(To be read at the Delegates welcome session)
Generally speaking, the AOSM follows “Robert’s Rules of Order”, and proceeds on as informal a basis as possible consistent with the rights of all concerned. It is important to remember that the purpose of rules of order is to make it easier for the AOSM to conduct its business. Rules exist to allow the AOSM to do what it needs to do to carry out the will of the Fellowship by reaching an informed group conscience.
Over the years AA has adopted some exceptions to Robert’s Rules, which help it to proceed more closely in accord with the spirit of A.A. Tradition. General Rules of Debate and Voting should be agreed to at the beginning of the AOSM,
- Each Committee considers carefully the items before it and presents its recommendations to the AOSM for acceptance or rejection.
- A Recommendation from a committee automatically becomes a motion made and seconded and ready for debate.
- Committee Chairs report back to the AOSM on behalf of the committee, but the AOSM Chair runs the session.
- Everyone goes to the microphone to speak so that all those present are part of the same discussion.
- Each time you speak please introduce yourself as follows:
First name / Last name, Country or Region
- Each person may speak for two (2) minutes
- Everyone is entitled to, and should, express his or her opinion. However, if someone else has already stated your perspective, it is not necessary to repeat the view. There is no third chance except on points of clarification.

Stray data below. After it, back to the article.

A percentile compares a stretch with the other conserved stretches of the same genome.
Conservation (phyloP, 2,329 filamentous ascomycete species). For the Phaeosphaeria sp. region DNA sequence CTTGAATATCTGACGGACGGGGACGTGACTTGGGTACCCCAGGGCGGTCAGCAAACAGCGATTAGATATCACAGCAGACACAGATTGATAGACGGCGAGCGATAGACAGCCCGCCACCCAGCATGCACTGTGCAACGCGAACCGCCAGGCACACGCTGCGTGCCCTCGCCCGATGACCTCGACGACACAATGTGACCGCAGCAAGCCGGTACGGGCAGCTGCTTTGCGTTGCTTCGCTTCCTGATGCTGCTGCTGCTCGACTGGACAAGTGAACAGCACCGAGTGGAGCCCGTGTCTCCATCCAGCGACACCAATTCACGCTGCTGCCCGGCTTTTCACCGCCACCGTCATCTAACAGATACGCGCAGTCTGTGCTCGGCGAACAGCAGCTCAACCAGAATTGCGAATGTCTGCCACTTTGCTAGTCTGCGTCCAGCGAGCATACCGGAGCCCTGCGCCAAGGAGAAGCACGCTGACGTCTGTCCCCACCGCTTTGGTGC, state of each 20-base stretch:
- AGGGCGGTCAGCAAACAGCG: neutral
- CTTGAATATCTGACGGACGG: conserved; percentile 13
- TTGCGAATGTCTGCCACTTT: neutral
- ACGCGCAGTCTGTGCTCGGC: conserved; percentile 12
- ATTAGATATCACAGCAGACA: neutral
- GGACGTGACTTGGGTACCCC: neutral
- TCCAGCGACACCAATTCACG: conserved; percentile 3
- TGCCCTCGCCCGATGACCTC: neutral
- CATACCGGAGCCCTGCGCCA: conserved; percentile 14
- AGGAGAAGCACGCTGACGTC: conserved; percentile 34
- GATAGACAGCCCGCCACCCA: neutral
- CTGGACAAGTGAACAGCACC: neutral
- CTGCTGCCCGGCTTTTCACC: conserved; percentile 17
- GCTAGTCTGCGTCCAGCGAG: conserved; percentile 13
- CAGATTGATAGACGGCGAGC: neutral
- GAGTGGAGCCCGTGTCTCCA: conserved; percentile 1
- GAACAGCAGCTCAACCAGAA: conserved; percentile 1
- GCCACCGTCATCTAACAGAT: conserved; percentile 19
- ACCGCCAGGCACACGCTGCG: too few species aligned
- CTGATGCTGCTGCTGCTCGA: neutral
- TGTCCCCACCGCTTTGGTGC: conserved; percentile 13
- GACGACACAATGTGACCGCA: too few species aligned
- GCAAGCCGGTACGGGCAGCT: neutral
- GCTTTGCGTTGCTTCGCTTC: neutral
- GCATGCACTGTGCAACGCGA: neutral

- The AOSM Chair can ask for a “sense of the AOSM” about the committee recommendations. If there appears to be a consensus for the topic a vote is taken without debate. This is not to stifle discussion, but to help with the administration of the AOSM.
- On items of major importance a 2/3 majority or 2/3 against is needed .
- The Chair cannot rule on anything except points of order.
- Voting is normally by a show of hands.
- Third Legacy procedure is used for voting for the Chair, Secretary & Treasurer.
“Minority Voice “should always be given the opportunity to the side, which did not succeed.
After a deciding vote the Chair will ask if there is a minority voice. This is an
opportunity for a member who voted against the majority to make a new argument. They cannot repeat information already put to the AOSM.
After hearing the minority voice, any member who voted with the majority can either move to revote the motion or prepare a new motion. In other words, the minority voice has to convince at least one former opponent to change their vote. If no one who voted in the majority suggests either of these options, the original vote stands and discussion ends.